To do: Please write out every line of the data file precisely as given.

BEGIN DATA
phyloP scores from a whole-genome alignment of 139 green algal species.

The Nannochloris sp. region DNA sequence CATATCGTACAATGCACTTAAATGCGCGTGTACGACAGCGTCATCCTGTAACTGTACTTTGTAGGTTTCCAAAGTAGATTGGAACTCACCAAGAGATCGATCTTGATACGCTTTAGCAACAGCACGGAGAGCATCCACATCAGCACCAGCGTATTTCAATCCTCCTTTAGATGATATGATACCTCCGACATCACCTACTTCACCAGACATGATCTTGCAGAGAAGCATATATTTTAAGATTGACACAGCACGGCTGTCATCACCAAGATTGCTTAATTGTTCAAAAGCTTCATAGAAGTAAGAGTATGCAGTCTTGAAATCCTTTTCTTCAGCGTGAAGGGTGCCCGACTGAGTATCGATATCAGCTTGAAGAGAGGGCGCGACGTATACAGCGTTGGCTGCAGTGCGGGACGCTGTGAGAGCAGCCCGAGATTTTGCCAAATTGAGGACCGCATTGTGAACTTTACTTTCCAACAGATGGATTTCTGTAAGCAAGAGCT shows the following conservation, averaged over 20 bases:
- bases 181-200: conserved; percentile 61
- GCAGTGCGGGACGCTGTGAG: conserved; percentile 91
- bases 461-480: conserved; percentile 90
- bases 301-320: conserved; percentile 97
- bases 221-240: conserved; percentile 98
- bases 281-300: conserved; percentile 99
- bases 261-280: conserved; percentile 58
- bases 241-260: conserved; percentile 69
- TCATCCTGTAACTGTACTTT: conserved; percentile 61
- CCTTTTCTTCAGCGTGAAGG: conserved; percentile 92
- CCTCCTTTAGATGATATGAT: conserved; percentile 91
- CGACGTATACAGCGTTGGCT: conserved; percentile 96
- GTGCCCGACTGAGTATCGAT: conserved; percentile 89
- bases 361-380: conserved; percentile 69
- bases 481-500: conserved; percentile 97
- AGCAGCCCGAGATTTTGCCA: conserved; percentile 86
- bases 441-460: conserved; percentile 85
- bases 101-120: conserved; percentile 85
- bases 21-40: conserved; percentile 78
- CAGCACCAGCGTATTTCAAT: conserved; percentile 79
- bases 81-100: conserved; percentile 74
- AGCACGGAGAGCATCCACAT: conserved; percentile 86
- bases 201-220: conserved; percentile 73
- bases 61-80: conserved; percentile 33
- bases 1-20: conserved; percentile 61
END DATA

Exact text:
phyloP scores from a whole-genome alignment of 139 green algal species.

The Nannochloris sp. region DNA sequence CATATCGTACAATGCACTTAAATGCGCGTGTACGACAGCGTCATCCTGTAACTGTACTTTGTAGGTTTCCAAAGTAGATTGGAACTCACCAAGAGATCGATCTTGATACGCTTTAGCAACAGCACGGAGAGCATCCACATCAGCACCAGCGTATTTCAATCCTCCTTTAGATGATATGATACCTCCGACATCACCTACTTCACCAGACATGATCTTGCAGAGAAGCATATATTTTAAGATTGACACAGCACGGCTGTCATCACCAAGATTGCTTAATTGTTCAAAAGCTTCATAGAAGTAAGAGTATGCAGTCTTGAAATCCTTTTCTTCAGCGTGAAGGGTGCCCGACTGAGTATCGATATCAGCTTGAAGAGAGGGCGCGACGTATACAGCGTTGGCTGCAGTGCGGGACGCTGTGAGAGCAGCCCGAGATTTTGCCAAATTGAGGACCGCATTGTGAACTTTACTTTCCAACAGATGGATTTCTGTAAGCAAGAGCT shows the following conservation, averaged over 20 bases:
- bases 181-200: conserved; percentile 61
- GCAGTGCGGGACGCTGTGAG: conserved; percentile 91
- bases 461-480: conserved; percentile 90
- bases 301-320: conserved; percentile 97
- bases 221-240: conserved; percentile 98
- bases 281-300: conserved; percentile 99
- bases 261-280: conserved; percentile 58
- bases 241-260: conserved; percentile 69
- TCATCCTGTAACTGTACTTT: conserved; percentile 61
- CCTTTTCTTCAGCGTGAAGG: conserved; percentile 92
- CCTCCTTTAGATGATATGAT: conserved; percentile 91
- CGACGTATACAGCGTTGGCT: conserved; percentile 96
- GTGCCCGACTGAGTATCGAT: conserved; percentile 89
- bases 361-380: conserved; percentile 69
- bases 481-500: conserved; percentile 97
- AGCAGCCCGAGATTTTGCCA: conserved; percentile 86
- bases 441-460: conserved; percentile 85
- bases 101-120: conserved; percentile 85
- bases 21-40: conserved; percentile 78
- CAGCACCAGCGTATTTCAAT: conserved; percentile 79
- bases 81-100: conserved; percentile 74
- AGCACGGAGAGCATCCACAT: conserved; percentile 86
- bases 201-220: conserved; percentile 73
- bases 61-80: conserved; percentile 33
- bases 1-20: conserved; percentile 61